Dance teacher Nigel Major-Henderson sentenced for vile FB messages to teens

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A sex pest dance teacher has walked free despite sending a set of foul sexualised Facebook messages to two vulnerable 15-year-old girls.

Former high school dance teacher Nigel Major-Henderson pleaded guilty to four counts of communicating to procure a child for sexual activity after the police arrested him for sending obscene digital messages to two teen girls in late 2015 and early 2016 in Adelaide.

In one message he sent to a girl identified by the court as M, Major-Henderson asked her whether she liked the size of her breasts, whether she used them and whether they were annoying.

“Just wear bras, f**k tops, hahaha,” he said.

In messages to a second girl, identified as J, over Christmas in 2015 he asked questions with sexual content in them.

“You turned the discussion to what you described as quote, ‘weird sex things’ end quote’,” South Australian District Court Judge Kristopher Handshin said on Wednesday in his sentencing remarks.

“In was in this context you sent the charged communications to J.

“You told her because of the number of things you had dealt with in the preceding weeks it was helpful for you to be able to get things off your chest by swearing.

“The questions you posed to J were again very childish but they also contained a completely inappropriate sexual inflection and by your plea, you acknowledge that your intention in sending these messages was to have J submit to sexual activity in the form of an electronic communication about sexual matters.”

The police arrested Major-Henderson in 2020 and he pleaded guilty to four counts of communicating to procure a child for sexual activity.

“Your offending is very serious,” Judge Handshin said.

“You sent grossly inappropriate messages to two teenagers with a view to having them discuss matters of a sexual nature with them.

“Your acutely inappropriate messages were sent when they were at an impressionable and vulnerable age and had the potential, and did in fact, make them feel awkward, uncomfortable and violated.”

In a victim impact statement from M’s mother, she told the court how Major-Henderson’s offending had turned a happy child into “a cautious, anxious and often depressed young adult.”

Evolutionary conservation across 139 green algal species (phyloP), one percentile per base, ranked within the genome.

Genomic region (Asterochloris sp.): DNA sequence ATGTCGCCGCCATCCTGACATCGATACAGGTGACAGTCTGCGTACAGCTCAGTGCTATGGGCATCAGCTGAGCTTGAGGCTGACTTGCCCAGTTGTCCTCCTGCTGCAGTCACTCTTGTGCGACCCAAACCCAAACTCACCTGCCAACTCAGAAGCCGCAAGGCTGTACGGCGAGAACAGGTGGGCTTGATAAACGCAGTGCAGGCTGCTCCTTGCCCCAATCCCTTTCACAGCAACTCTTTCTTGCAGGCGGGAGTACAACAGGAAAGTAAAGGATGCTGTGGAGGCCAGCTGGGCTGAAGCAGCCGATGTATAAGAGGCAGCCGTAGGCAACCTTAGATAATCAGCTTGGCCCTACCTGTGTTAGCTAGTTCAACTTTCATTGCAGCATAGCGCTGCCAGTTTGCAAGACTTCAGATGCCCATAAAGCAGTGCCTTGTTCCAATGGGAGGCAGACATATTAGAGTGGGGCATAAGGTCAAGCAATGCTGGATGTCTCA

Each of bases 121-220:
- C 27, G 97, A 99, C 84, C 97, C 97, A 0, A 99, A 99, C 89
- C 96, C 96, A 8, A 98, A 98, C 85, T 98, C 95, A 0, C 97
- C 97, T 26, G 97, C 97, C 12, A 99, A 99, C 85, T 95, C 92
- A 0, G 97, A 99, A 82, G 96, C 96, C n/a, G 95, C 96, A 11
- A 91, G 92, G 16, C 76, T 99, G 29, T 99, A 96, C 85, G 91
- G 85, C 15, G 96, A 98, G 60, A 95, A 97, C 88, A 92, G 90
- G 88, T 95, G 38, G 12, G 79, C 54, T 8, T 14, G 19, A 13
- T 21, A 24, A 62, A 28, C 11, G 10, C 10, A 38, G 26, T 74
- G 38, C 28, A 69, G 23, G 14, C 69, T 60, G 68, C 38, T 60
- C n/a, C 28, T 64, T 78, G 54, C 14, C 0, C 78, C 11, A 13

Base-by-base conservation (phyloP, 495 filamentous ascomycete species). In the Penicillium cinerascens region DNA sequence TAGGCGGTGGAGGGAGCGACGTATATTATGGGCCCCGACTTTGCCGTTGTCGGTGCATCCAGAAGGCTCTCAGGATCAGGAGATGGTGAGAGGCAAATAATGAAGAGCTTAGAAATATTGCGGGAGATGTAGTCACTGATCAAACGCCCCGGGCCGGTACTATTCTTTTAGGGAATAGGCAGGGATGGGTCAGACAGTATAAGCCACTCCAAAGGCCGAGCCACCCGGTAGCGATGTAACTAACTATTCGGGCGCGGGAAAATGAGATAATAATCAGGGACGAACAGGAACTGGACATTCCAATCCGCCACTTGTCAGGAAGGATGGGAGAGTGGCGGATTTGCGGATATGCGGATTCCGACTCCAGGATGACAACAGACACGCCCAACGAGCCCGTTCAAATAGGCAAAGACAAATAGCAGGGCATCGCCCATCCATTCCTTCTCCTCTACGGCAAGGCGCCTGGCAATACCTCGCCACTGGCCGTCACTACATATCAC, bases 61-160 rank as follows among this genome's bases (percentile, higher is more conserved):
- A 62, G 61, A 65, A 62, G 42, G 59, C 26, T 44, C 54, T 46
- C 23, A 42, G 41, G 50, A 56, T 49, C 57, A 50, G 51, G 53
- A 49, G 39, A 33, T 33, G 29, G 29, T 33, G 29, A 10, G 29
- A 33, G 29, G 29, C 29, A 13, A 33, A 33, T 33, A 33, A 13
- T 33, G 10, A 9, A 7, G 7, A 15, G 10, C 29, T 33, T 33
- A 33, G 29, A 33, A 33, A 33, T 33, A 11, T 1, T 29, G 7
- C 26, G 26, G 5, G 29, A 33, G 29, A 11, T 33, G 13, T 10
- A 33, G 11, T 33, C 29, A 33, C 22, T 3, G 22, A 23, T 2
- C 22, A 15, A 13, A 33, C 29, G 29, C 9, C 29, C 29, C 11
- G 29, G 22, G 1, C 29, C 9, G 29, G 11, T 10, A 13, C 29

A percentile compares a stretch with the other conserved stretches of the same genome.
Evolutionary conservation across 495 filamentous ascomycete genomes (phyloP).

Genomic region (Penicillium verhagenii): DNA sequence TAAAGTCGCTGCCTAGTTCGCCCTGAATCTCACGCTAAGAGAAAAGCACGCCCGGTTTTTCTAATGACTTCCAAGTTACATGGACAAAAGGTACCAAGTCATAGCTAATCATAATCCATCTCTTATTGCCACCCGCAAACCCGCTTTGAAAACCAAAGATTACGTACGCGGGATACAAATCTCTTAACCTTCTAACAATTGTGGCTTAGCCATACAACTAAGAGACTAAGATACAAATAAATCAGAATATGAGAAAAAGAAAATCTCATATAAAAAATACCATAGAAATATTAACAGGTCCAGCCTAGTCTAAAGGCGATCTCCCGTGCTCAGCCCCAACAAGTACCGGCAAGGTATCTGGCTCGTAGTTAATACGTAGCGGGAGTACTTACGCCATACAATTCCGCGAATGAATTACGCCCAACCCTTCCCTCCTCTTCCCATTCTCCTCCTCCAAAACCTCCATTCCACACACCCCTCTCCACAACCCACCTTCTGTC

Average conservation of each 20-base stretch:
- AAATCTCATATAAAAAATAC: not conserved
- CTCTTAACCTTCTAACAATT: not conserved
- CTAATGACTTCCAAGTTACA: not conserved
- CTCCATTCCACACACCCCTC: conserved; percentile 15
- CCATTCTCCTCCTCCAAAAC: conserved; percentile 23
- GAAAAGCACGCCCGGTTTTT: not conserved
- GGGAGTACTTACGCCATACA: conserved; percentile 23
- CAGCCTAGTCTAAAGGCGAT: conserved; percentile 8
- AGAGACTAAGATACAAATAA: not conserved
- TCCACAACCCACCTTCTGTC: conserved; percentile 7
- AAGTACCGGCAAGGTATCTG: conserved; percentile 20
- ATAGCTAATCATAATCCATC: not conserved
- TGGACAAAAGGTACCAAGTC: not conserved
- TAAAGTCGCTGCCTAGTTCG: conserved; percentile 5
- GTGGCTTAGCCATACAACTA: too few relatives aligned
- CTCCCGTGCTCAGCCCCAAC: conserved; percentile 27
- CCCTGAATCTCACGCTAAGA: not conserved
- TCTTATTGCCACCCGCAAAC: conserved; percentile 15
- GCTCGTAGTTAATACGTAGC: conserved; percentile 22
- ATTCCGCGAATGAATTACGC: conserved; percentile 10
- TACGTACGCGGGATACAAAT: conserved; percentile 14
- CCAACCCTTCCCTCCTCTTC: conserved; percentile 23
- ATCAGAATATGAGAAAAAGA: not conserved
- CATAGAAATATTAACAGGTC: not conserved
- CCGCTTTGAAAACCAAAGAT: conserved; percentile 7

The court heard Major-Henderson did not try to physically contact either J or M.

“Your communications did not involve discussion about explicit or graphic sexual activity that you wanted to engage in with the victims,” Judge Handshin said.

“But each of the charged communications plainly involved the unlawful overstepping of boundaries and decorum and appropriate behaviour by an adult.”

Major-Henderson was 28 years old at the time of his offending.

He has been on bail since his arrest and the court heard he did not have any prior criminal history and had not reoffended since his arrest.

The now 36-year-old man sat in the dock and wept throughout proceedings.

The court sheriffs offered him tissues to wipe his eyes and at one point appeared to offer him a vomit bag, which he breathed into.

He wore glasses and sported a scruffy head of hair with a bald patch at the top.

His family appeared in court with him and at times let out sighs of apparent disgust as Judge Handshin read out the details of Major-Henderson’s offending.

Major-Henderson was employed at the Department of Education at the time of his arrest.

The court heard a psychologist had concluded Major-Henderson was not a pedophile.

Judge Handshin, in delivering his sentence, said Major-Henderson’s case was a “finely-balanced” one and he oscillated between prison and a good behaviour bond.

The Judge decided to sentence Major-Henderson to a two-year bond under supervision from the Department of Corrections, citing his lack of any criminal history, his “law-abiding” life since his arrest, his preparedness to undertake “extensive” psychotherapy, his “genuine and deep sense of regret and remorse”, the negative effect a prison term would have on his family’s health and the conclusion he did not pose a “material risk to the community”.

“You have avoided going to jail by the finest of margins,” he said at the end of the sentence.

“You must ensure you strictly obey all the conditions of the bond.”

Major-Henderson declined to make any statement after leaving the court.

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